In a country that’s often found itself razed by war, where many cities have been dominated by Brutalist architecture, Montenegro isn’t known for its beautiful buildings. But a closer look reveals a rich past where Europe’s best architects designed magnificent residences for Montenegro’s leading figures. Here are the 10 most beautiful buildings in Montenegro.
‘Bokelj’ seafarers, as sailors from the Bay of Kotor were known, risked life and limb at sea, but the spoils for the successful were grand. Tripkovic Palace near Kotor is a prime example of the grandeur and luxury that abounded in the bay. The baroque palace was built from Korcula stone from Croatia at the end of the 18th century by Captain Andrija Jozo Tripkovic. The palace covers four floors and has sprawling, terraced gardens. Inside there are seven bedrooms, and, for the right price, the palace is looking for a new owner.
Bujovic Palace, now Perast Museum, is one of the most beautiful baroque palaces in the Bay of Kotor. It was built in 1694 and designed by Venetian architect Giovanni Battista Fontana. The palace was a gift to Vicko Bujovic from the Republic of Venice as thanks for his help repelling the Ottoman Empire during the Morean war in 1687. The palace’s stand-out feature is the large balcony with its proud lions standing guard at each end. These make for a fantastic photo when standing on the balcony overlooking the bay.
Just offshore from Perast, Our Lady of the Rocks is a Roman-Catholic church on a man-made island. Legend has it that two brothers found a painting of the Madonna and child on a rock on July 22, 1452, and decided to build a church there. The current church was built in 1722 and has two distinctive blue domes; the original Orthodox church building is noticeably older and is now a museum. The island was built by throwing rocks and scuttling ships, and at sunset on July 22 of every year, a flotilla of locals row out to throw rocks around the island in an event called Fascinada.
It’s hard to imagine a more idyllic place than Villa Milocer. The villa was built in 1934 as the summer residence of Queen Marija Karadjordjevic and is backed by a large forest of olive trees, cedars and pines called Milocer Forest Park. But it’s the front of the villa that makes it so spectacular. In spring, the terrace is shaded by a canopy of bright purple wisteria that overlooks the shore of a perfect bay of crystal-clear, azure water, aptly called Queen’s Beach. Today, Villa Milocer is part of Aman Sveti Stefan, a luxurious resort.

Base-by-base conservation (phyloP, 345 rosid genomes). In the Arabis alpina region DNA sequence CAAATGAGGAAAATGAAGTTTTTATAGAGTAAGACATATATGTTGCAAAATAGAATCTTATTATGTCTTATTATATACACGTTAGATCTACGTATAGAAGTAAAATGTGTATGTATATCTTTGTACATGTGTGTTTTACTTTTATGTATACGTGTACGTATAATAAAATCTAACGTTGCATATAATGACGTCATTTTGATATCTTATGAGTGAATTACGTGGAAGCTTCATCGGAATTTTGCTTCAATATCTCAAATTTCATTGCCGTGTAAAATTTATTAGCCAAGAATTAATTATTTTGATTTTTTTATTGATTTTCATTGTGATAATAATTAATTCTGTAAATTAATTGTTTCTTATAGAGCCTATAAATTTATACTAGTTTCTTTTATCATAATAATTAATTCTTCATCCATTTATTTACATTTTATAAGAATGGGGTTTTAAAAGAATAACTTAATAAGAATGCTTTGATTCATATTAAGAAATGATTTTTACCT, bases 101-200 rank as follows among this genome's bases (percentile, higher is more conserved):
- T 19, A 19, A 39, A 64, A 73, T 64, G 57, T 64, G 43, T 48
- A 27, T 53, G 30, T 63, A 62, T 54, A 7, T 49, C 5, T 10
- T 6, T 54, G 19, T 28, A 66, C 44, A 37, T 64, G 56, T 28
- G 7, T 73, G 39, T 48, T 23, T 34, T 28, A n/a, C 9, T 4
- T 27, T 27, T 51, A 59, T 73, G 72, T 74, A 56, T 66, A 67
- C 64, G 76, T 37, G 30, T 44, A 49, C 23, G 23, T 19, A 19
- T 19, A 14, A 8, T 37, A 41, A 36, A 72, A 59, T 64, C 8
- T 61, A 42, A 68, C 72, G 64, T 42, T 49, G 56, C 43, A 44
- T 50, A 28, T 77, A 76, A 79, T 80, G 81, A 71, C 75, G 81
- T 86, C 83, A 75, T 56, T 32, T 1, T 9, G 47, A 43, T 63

Vladin Dom was originally built for the Montenegrin parliament in 1910, when Cetinje was the capital of Montenegro. The neo-baroque building was designed by a well-known Italian architect of the time called Corradini, who also designed the former Italian and Russian embassies in Cetinje. Today Vladin Dom houses the historical, art and archaeological collections of the National Museum of Montenegro and is a must-see in Cetinje.
Also in Cetinje, the Blue Palace was built in 1896 for the heir to the throne, Prince Danilo Petrovic, who lived there until 1916. The palace has also been used as a school, art gallery and museum. Today it’s the official residence of the president of Montenegro. There are always two guards standing at the palace entrance, but the locals say that if you sneak up and run past the gate quick enough, you’ll catch them playing cards!
As the former capital, Cetinje is home to some of the most beautiful and culturally representative buildings in Montenegro. The former French Embassy is one of most interesting. The unofficial story is that this playful building was supposed to be the French Embassy in Egypt, but the plans mistakenly ended up in Montenegro, and that’s where it was built. Despite being somewhat rundown today, with its bright, multi-coloured tiles and lemon-yellow trim, it’s easy to imagine what a fashionable building it was in its heyday.
Not to be outdone, the Russian Embassy in Cetinje exudes the might of Russia. Two guard houses, either side of an intricate, peacock-patterned gate make an imposing entrance that leads up to the three storied building. The building was designed by the Italian architect Corradini, who also designed the parliamentary building and Italian embassy. It served as an embassy for only 15 years, and today it houses the Montenegro School of Fine Art.
Budva Citadel has gone through many reincarnations over the years. Originally built in the 9th century, it was a castle complex called Castle of St Mary. Built along the seaside of the town, the castle was adapted through various reigns to become more of a fortress to protect from invasion and also to allow a retreat by sea if needed. It got its current look in 1936, when the Citadel was used by the Austrian army as barracks and munitions storage. Today, the Citadel is a beautiful part of Budva old town where visitors can explore the citadel and enjoy the views.
Nestled in the hills of Kolasin, on the banks of the Moraca River, next to Svetigora Waterfall, Moraca Monastery was built in 1252 by Prince Stefan of the Nemanjic Dynasty. According to local legends, the yellow stone was mined in Tusina, some 45km away, and past hand-to-hand along a column of people. Many of the original frescoes inside the monastery were damaged by Ottoman Turks in 1505 and were repainted in the 16th and 17th centuries. A viewpoint near the monastery gives visitors a stunning view of Svetigora Waterfall coming out of the mountain just below the monastery itself.